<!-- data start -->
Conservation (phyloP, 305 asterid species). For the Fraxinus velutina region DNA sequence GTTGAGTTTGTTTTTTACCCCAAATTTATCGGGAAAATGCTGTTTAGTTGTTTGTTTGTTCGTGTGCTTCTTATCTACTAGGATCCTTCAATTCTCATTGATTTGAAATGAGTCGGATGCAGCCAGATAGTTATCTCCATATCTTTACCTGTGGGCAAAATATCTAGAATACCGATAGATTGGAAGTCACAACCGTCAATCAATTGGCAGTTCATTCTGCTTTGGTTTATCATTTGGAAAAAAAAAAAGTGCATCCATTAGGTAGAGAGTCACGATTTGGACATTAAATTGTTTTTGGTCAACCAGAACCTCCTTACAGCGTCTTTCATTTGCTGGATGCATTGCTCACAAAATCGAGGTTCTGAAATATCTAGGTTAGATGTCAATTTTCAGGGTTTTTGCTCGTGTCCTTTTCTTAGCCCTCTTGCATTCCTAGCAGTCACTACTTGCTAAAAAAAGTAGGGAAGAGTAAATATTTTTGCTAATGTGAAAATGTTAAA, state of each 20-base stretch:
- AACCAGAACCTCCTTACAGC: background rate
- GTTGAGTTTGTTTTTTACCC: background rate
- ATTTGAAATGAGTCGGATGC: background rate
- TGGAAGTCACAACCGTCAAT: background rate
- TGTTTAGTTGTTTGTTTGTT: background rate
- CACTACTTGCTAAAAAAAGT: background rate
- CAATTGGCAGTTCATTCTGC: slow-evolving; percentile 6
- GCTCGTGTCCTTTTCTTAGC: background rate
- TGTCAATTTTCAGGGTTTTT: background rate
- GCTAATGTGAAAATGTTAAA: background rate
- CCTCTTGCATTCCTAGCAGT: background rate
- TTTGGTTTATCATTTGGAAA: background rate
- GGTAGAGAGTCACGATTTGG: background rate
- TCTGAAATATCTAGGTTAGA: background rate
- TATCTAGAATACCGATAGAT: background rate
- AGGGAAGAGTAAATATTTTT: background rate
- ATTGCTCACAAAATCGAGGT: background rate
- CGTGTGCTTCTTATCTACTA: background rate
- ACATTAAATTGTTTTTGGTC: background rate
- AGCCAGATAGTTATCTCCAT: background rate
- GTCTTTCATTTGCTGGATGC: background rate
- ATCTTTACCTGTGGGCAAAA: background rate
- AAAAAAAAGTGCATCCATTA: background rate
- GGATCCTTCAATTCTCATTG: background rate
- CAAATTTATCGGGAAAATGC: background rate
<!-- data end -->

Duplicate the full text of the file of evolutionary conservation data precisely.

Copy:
Conservation (phyloP, 305 asterid species). For the Fraxinus velutina region DNA sequence GTTGAGTTTGTTTTTTACCCCAAATTTATCGGGAAAATGCTGTTTAGTTGTTTGTTTGTTCGTGTGCTTCTTATCTACTAGGATCCTTCAATTCTCATTGATTTGAAATGAGTCGGATGCAGCCAGATAGTTATCTCCATATCTTTACCTGTGGGCAAAATATCTAGAATACCGATAGATTGGAAGTCACAACCGTCAATCAATTGGCAGTTCATTCTGCTTTGGTTTATCATTTGGAAAAAAAAAAAGTGCATCCATTAGGTAGAGAGTCACGATTTGGACATTAAATTGTTTTTGGTCAACCAGAACCTCCTTACAGCGTCTTTCATTTGCTGGATGCATTGCTCACAAAATCGAGGTTCTGAAATATCTAGGTTAGATGTCAATTTTCAGGGTTTTTGCTCGTGTCCTTTTCTTAGCCCTCTTGCATTCCTAGCAGTCACTACTTGCTAAAAAAAGTAGGGAAGAGTAAATATTTTTGCTAATGTGAAAATGTTAAA, state of each 20-base stretch:
- AACCAGAACCTCCTTACAGC: background rate
- GTTGAGTTTGTTTTTTACCC: background rate
- ATTTGAAATGAGTCGGATGC: background rate
- TGGAAGTCACAACCGTCAAT: background rate
- TGTTTAGTTGTTTGTTTGTT: background rate
- CACTACTTGCTAAAAAAAGT: background rate
- CAATTGGCAGTTCATTCTGC: slow-evolving; percentile 6
- GCTCGTGTCCTTTTCTTAGC: background rate
- TGTCAATTTTCAGGGTTTTT: background rate
- GCTAATGTGAAAATGTTAAA: background rate
- CCTCTTGCATTCCTAGCAGT: background rate
- TTTGGTTTATCATTTGGAAA: background rate
- GGTAGAGAGTCACGATTTGG: background rate
- TCTGAAATATCTAGGTTAGA: background rate
- TATCTAGAATACCGATAGAT: background rate
- AGGGAAGAGTAAATATTTTT: background rate
- ATTGCTCACAAAATCGAGGT: background rate
- CGTGTGCTTCTTATCTACTA: background rate
- ACATTAAATTGTTTTTGGTC: background rate
- AGCCAGATAGTTATCTCCAT: background rate
- GTCTTTCATTTGCTGGATGC: background rate
- ATCTTTACCTGTGGGCAAAA: background rate
- AAAAAAAAGTGCATCCATTA: background rate
- GGATCCTTCAATTCTCATTG: background rate
- CAAATTTATCGGGAAAATGC: background rate